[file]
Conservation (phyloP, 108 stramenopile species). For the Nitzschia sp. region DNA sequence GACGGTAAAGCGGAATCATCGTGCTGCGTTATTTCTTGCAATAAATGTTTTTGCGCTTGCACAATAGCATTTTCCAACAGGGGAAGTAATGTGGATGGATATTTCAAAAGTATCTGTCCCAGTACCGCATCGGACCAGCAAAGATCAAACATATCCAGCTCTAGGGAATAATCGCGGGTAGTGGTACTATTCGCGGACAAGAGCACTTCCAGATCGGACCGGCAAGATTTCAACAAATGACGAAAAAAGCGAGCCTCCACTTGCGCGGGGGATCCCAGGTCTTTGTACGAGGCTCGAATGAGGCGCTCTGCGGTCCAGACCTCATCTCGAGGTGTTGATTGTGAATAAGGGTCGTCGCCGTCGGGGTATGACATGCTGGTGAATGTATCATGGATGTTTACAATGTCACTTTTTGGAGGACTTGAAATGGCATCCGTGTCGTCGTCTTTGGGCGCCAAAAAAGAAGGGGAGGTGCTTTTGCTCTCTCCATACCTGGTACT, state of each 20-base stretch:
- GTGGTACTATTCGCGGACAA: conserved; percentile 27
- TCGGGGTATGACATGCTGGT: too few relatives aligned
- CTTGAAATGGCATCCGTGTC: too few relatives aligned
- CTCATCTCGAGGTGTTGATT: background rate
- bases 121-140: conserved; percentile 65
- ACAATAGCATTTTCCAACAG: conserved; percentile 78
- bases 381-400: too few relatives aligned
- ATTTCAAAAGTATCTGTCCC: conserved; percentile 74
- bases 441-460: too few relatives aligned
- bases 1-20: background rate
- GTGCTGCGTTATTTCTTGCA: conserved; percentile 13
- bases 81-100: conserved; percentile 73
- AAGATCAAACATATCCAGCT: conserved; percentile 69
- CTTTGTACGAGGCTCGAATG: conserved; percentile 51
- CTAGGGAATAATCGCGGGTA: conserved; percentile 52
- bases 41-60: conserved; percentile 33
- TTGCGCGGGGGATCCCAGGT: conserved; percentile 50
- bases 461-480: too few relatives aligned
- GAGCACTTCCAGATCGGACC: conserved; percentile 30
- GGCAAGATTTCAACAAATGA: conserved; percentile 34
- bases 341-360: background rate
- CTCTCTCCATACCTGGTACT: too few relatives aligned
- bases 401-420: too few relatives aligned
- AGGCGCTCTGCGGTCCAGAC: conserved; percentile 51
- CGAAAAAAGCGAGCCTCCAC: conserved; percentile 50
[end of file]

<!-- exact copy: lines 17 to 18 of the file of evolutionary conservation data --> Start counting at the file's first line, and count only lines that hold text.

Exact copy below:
- bases 41-60: conserved; percentile 33
- TTGCGCGGGGGATCCCAGGT: conserved; percentile 50